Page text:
In February 2007, the government of New South Wales decided to go ahead with the construction of a $1.1-billion desalination project. The decision was a response to a prolonged drought. In an interview with C.J. Schexnayder New South Wales Water Utilities Minister Nathan Rees provides context for the government's water infrastructure strategy.
ENR: Why is there such a pressing need for a desalination plant?
Rees: The assessment of CSIRO, our preeminent scientific research body, is that we have got a dry continent that is getting dryer. We are now going through the worst drought in the last 100 years and they are telling us we can expect rainfall in Sydney and New South Wales to reduce by up to 13 percent over the next 22 years.
If you look forward, the population projections indicate we will have in the order of another million people in Sydney over the next 25 years, which, in engineering and planning terms, isn't a long way away. Less rain, more people equals a need to augment water supply.
ENR: Are there any other water options available?
Rees: In Sydney the discussion has been around either treating effluent and putting that back into the potable system so people can drink that or desal.
If you were to trap and treat effluent on the coastal strips of Sydney which is where the big plants are and then pump it up behind Warragamba Dam that's a 60 kilometer minimum trip not counting the addition 20 kilometers you would need to pump it to ensure it got proper dispersion and exposure to UV light.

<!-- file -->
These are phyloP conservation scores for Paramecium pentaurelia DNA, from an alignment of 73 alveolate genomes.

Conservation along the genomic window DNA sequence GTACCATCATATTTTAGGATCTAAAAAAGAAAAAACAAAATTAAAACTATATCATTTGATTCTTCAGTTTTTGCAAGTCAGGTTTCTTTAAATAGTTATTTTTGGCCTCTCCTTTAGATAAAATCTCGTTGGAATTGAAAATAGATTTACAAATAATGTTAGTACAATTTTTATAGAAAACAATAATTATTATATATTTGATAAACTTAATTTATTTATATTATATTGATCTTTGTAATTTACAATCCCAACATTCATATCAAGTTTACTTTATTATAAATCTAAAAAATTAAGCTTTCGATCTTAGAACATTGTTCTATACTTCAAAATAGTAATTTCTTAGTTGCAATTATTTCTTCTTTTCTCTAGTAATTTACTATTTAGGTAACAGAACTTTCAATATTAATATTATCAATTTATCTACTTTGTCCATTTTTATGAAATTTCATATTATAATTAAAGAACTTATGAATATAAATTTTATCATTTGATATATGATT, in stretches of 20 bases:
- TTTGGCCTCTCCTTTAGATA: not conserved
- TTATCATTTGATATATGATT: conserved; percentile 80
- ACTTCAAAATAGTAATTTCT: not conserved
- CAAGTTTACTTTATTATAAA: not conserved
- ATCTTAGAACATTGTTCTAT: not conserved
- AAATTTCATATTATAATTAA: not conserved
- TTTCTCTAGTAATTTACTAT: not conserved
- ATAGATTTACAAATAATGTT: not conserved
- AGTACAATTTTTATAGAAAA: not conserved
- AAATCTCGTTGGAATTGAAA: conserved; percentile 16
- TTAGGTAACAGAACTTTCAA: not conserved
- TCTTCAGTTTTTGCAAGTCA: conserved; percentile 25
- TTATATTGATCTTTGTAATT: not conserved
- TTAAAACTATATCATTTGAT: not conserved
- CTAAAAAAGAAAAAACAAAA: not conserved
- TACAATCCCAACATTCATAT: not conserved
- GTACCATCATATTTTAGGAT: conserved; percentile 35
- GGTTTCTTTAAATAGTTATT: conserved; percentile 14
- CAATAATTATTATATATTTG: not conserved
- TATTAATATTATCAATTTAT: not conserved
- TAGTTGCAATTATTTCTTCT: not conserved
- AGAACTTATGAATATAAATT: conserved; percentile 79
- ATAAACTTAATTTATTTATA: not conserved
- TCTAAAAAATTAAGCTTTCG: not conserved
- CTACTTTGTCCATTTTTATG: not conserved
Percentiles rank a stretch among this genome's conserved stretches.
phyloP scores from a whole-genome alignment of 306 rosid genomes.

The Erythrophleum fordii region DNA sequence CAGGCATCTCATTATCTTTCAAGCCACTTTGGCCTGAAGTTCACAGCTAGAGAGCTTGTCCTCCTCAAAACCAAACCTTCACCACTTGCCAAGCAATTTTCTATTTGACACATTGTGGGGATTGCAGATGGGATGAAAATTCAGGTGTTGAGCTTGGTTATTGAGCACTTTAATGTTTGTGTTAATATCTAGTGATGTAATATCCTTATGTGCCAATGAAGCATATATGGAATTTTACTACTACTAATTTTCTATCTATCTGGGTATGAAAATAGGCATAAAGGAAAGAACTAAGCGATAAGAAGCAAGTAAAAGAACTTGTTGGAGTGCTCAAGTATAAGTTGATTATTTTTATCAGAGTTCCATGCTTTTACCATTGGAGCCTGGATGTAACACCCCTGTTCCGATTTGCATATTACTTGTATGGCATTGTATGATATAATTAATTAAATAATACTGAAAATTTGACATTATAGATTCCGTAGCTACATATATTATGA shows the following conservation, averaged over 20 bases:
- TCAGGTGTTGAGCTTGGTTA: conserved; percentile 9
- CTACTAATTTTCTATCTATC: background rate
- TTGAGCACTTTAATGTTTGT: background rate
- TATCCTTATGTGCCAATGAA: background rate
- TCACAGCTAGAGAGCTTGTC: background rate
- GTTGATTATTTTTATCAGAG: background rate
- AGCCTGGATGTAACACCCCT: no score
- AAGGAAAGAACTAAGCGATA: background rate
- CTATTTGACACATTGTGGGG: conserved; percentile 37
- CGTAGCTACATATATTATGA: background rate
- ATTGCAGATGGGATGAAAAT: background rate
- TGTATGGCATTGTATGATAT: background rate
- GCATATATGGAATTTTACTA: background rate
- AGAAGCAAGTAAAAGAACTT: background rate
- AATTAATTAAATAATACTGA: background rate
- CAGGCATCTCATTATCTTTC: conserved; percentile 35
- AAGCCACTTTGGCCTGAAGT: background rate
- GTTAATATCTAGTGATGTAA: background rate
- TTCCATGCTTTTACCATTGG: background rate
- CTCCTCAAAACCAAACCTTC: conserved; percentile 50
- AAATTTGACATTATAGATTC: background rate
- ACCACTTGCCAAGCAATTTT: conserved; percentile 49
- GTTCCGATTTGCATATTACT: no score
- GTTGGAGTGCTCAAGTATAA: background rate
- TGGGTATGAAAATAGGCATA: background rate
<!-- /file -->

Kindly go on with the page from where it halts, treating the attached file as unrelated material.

So even leaving aside the "yuk" factor, and that's significant, the price of doing that was about $1 billion more than the construction of a desal plant.
ENR: And rivers?
Rees: Here in Australia we've got 80 percent of our people living on the coast and we are the most highly urbanized country in the world. Now, for the most part, there are no substantial rivers running through those areas so there is only so many dams you are able to put in.
At one point there was a proposal to dam a large river to the south of Sydney but the problem with that in a drought, it was going to take us something like eight years to build, then eight years to fill and cost $3 billion. And it is obviously not going to help you in the present drought. That had been on the drawing board for more than 50 years but it has been indefinitely deferred.
ENR: How confident are you that this was the right decision?
Rees: On balance, all the advice and evidence pointed in the direction of a desal plant. It's not been a popular decision everywhere but it is obviously the right decision to make. If you are presented with all the facts and materials and projections and then would choose to not build it, that would be seriously irresponsible discharge of government.